NEW YORK (AP) -- Stocks are rising sharply on Wall Street Tuesday after Chinese President Xi Jinping said Beijing would reduce tariffs on imported cars and improve intellectual property protection, steps that could ease tensions with the U.S.
Lower tariffs could mean better sales for U.S. car companies, while banks could also gain entry into the Chinese market. That sent automakers and financial companies higher.
Energy companies jumped along with the price of oil, a sign investors are getting more confident that the trade tensions won't have a big effect on the global economy. Technology and industrial companies also rose.
The S&P 500 index surged 35 points, or 1.3 percent, to 2,647 as of 12:37 p.m. Eastern time. The Dow gained 358 points, or 1.5 percent, to 24,338. Shortly before noon it rose as much as 532 points. The Nasdaq composite added 97 points, or 1.4 percent, to 7,048. The Russell 2000 index of smaller-company stocks advanced 20 points, or 1.4 percent, to 1,534.
Stocks had been on track for a similarly big jump Monday before a late slump wiped out most of their gains. The Dow rose as much as 440 points during the day, but finished just 46 points higher.
Indexes overseas also climbed. Germany's DAX jumped 1.1 percent and the British FTSE 100 gained 1 percent. The French CAC 40 gained 0.8 percent. Japan's benchmark Nikkei 225 gained 0.5 percent and South Korea's Kospi added 0.3 percent while Hong Kong's Hang Seng added 1.7 percent.
Speaking at a business conference, Xi promised changes in areas that the U.S. has identified as priorities. He didn't address other thorny topics including requirements for foreign companies to give technology to potential local competitors.
General Motors rose 94 cents, or 2.5 percent, to $38.77 and Ford rose 27 cents, or 2.4 percent, to $11.52. Tesla climbed $14.72, or 5.1 percent, to $304.38.
Among banks, JPMorgan Chase gained $1.83, or 1.6 percent, to $112.23 and Citigroup picked up $1.29, or 1.9 percent, to $70.73.
Facebook CEO Mark Zuckerberg is scheduled to testify before two Senate committees Tuesday afternoon, and the company has started alerting some users that their data was swept up by Cambridge Analytica in the privacy scandal that has engulfed Facebook over the last four weeks. As many as 87 million users were affected.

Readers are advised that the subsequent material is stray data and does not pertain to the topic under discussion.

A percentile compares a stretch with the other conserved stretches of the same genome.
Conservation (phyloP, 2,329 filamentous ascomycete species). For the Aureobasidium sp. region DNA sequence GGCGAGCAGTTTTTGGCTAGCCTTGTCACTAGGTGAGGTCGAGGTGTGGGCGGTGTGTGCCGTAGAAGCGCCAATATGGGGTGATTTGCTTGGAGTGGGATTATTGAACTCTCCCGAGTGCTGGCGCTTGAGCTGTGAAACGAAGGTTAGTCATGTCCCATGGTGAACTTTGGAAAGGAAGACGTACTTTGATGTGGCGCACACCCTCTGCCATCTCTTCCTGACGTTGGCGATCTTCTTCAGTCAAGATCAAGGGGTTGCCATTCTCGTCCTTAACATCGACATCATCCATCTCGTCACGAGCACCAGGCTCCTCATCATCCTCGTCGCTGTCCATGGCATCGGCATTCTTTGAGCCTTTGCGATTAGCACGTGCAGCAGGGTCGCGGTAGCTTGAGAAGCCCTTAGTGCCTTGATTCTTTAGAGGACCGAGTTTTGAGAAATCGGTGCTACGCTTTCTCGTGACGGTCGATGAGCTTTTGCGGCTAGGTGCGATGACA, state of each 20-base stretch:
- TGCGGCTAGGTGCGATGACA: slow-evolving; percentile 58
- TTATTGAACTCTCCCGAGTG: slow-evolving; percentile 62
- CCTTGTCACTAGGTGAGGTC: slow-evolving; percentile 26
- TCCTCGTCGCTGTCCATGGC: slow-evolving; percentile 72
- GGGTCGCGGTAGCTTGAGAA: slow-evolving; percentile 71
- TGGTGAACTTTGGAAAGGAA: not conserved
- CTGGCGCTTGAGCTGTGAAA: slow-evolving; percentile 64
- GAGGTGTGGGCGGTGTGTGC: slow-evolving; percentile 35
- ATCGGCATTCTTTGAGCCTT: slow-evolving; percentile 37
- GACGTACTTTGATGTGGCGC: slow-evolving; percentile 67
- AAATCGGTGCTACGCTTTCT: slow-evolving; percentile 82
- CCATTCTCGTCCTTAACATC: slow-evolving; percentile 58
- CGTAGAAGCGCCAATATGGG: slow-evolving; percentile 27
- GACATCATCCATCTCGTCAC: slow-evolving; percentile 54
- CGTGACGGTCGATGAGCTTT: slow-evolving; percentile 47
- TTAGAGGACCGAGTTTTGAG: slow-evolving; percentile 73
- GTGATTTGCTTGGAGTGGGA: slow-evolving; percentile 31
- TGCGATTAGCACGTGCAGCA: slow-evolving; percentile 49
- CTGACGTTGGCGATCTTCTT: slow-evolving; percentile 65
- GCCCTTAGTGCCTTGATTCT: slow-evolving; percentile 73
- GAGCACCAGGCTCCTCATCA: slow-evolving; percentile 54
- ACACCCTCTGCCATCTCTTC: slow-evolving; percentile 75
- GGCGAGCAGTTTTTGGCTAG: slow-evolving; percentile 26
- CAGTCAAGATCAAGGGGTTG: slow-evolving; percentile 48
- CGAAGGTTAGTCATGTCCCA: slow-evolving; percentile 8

Facebook shares have dropped sharply since the scandal emerged in March. They rose $1.69, or 1.1 percent, to $159.63 Tuesday.
Technology and industrial companies have made some of the biggest swings on the market during the trade spat. If the U.S. and China both place tariffs on imports from the other, industrials face greater costs as well as with lower sales. Technology companies might face manufacturing changes and slower growth in the global economy.
Apple climbed $2.56, or 1.5 percent, to $172.61 and chipmaker Texas Instruments gained $1.50, or 1.5 percent, to $101.31. Among industrials, aerospace company Boeing rallied $9.99, or 3.1 percent, to $332.47 and construction equipment maker Caterpillar jumped $4.73, or 3.3 percent, to $147.81.
Benchmark U.S. crude rose $1.80, or 2.8 percent, to $65.22 a barrel in New York. Brent crude, used to price international oils, added $2.02, or 2.9 percent, to $70.67 a barrel in London. Oil prices have bounced up and down recently as investors wonder if the trade dispute will hamper global economic growth.
Exxon Mobil added $2.58, or 3.4 percent, to $77.45 and Marathon Oil jumped 72 cents, or 4.4 percent, to $17.08.
VeriFone Systems surged after it agreed to be bought by Francisco Partners and British Columbia Investment Group. The investment group will pay $23.04 a share, or $2.54 billion, for VeriFone, which makes terminals for electronic payments. VeriFone stock climbed $7.79, or 52 percent, to $22.79.
Bond prices turned lower. The yield on the 10-year Treasury note rose to 2.80 percent from 2.78 percent.
The dollar climbed to 107.26 yen from 106.78 yen. The euro rose to $1.2339 from $1.2322.